CINCINNATI(AP)Brian Brohm and a maligned defense kept Louisville's season from going down the drain.
Brohm threw three touchdown passes and made a gutsy, game-turning 51-yard completion Saturday night, rallying Louisville to a 28-24 victory over No. 15 Cincinnati that showed the Cardinals aren't done yet.
``It was a great job by our players,'' coach Steve Kragthorpe said. ``People were really down on them. They said some bad things about them.''
Brohm changed the conversation with a nearly flawless performance. The senior quarterback with the pro-style touch made the big plays and avoided interceptions against a defense that led the nation in coaxing them.
``He's a Heisman Trophy candidate for a reason,'' Cincinnati safety Haruki Nakamura said. ``He makes big plays in big games. He led his team really well.''
Brohm's daring 51-yard completion to Harry Douglas set up the go-ahead touchdown in the fourth quarter, completing a comeback that might have saved Louisville's season.
Louisville (4-3, 1-1 Big East) brought the Keg of Nails, a quirky keepsake that has spent most of the last 10 years in Kentucky. The Cardinals have won the last five games against Cincinnati and nine of the last 10, proof that the rivals are separated by more than just 105 miles of interstate.
The Bearcats' best start since 1954 ended against the one team they still can't beat.
Cincinnati (6-1, 1-1) led the nation in turnover margin, but got the worst of it. The Bearcats fumbled twice inside the Louisville 20-yard line, and one of the nation's most porous defenses held them to a field goal after a first-and-goal from the 2 in the fourth quarter.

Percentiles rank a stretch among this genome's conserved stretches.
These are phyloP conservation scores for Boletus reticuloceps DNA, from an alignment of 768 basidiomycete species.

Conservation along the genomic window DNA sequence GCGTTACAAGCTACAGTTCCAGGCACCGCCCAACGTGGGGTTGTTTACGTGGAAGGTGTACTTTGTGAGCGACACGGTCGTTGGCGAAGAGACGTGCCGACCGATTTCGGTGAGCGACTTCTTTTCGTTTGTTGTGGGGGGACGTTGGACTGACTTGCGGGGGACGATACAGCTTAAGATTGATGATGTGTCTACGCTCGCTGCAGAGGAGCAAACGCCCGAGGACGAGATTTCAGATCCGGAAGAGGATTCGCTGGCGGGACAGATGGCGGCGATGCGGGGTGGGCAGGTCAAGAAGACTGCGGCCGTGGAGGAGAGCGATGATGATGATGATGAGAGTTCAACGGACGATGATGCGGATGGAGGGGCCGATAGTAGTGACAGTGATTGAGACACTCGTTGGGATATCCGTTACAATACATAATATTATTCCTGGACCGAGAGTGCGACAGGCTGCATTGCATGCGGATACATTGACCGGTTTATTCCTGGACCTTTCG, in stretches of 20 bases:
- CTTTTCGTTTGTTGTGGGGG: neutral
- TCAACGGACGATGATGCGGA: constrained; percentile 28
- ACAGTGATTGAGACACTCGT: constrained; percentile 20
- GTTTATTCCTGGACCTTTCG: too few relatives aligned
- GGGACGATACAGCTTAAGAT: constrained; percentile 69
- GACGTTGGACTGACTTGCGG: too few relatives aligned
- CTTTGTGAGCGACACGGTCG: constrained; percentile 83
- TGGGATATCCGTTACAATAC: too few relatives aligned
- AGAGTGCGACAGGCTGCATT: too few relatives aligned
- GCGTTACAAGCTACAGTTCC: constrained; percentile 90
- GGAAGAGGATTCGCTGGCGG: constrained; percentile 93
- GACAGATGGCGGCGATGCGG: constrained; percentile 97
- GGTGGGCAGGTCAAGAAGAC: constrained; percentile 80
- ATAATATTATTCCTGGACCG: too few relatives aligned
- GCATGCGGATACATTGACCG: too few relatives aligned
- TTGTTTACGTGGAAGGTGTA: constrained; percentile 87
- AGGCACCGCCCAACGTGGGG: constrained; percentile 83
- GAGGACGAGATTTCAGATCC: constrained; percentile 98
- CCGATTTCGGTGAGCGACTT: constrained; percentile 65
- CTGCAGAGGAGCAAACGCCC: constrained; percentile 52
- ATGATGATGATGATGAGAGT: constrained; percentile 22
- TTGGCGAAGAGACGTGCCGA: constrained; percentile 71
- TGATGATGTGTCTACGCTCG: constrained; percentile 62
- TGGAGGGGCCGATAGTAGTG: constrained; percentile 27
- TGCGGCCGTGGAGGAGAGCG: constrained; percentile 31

``Our defense was tired of the criticism,'' safety Richard Raglin said. ``We had a point to prove. We didn't play a perfect game, but we played well enough to win. We can build on this.''
The defense also stopped Cincinnati on a gamble that turned the game.
Quarterback Ben Mauk came up about 4 inches short on a fourth-and-1 sneak in the fourth quarter, giving Louisville good field position.
``That's something I do and will continue to do,'' coach Brian Kelly said.
Brohm made the Bearcats pay on the next play with the 51-yard completion to Douglas, who snatched the ball from cornerback DeAngelo Smith at the 3-yard line.
``On Harry's catch, they had it pretty well covered, but I just threw it up there and thought, 'Harry, make a play,''' Brohm said.
Anthony Allen's touchdown run on the next play made it 28-21 and put the game in the hands of a defense that had given up 38 points in four games so far. It held up this time, finishing it off with an interception.
Mauk was 26-of-45 for 324 yards with three touchdowns, but the Bearcats couldn't overcome their two fumbles and the interception on Mauk's final, desperate throw from his own end zone.
``Louisville's got a great defense,'' said Mauk, who saw its best side. ``It's not like you're just playing against air out there. I made some bad decisions. I'm going to have to play better if we're going to continue to win.''
Brohm was 28-of-38 for 350 yards, and also had a huge run. Louisville took a gamble of its own in the closing minutes, going for it on fourth-and-1 from its own 29-yard line. Brohm got the yard with a few inches to spare, and Louisville was able to run precious minutes off the clock.
The Cardinals' prolific offense was buoyed by the return of Douglas, who missed the previous two games with a leg injury. He had seven catches for 118 yards.
With that, Louisville stopped its free fall from No. 9 in the country to also-ran. Another loss would have been the Cardinals' third in a row - they hadn't done that since 1997 - and practically ended their hopes of the Big East title they were a favorite to win.
When Kentucky upset No. 1 LSU in triple overtime earlier Saturday evening, ending its 13-game winning streak, the Bearcats assumed the nation's longest winning streak with nine straight.